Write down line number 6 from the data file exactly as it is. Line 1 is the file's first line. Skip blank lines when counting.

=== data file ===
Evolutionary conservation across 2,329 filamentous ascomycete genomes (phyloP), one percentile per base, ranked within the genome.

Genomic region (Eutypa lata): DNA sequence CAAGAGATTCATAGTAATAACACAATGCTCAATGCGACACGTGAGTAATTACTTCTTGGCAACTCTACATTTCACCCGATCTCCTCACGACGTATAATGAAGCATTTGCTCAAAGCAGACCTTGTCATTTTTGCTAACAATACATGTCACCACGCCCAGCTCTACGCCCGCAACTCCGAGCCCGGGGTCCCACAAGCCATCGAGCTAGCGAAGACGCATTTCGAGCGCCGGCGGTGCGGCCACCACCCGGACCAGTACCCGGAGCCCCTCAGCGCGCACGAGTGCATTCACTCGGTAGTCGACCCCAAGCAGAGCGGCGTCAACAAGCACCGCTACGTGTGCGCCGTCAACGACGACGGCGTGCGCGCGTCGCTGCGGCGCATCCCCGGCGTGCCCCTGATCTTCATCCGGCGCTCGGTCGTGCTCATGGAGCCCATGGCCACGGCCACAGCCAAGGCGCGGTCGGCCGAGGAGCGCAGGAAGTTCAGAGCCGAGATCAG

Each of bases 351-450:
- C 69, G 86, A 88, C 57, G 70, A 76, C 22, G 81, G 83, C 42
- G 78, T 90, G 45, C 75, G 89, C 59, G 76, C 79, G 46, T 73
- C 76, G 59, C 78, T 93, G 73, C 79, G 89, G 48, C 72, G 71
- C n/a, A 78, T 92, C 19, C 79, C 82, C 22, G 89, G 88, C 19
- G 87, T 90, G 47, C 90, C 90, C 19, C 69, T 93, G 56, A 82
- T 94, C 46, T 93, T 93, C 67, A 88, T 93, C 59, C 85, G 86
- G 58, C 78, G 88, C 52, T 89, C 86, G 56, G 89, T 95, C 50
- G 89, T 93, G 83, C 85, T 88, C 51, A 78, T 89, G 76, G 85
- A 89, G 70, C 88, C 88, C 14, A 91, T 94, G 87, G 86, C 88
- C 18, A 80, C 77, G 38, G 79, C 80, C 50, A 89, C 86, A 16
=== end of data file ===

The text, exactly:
- C 76, G 59, C 78, T 93, G 73, C 79, G 89, G 48, C 72, G 71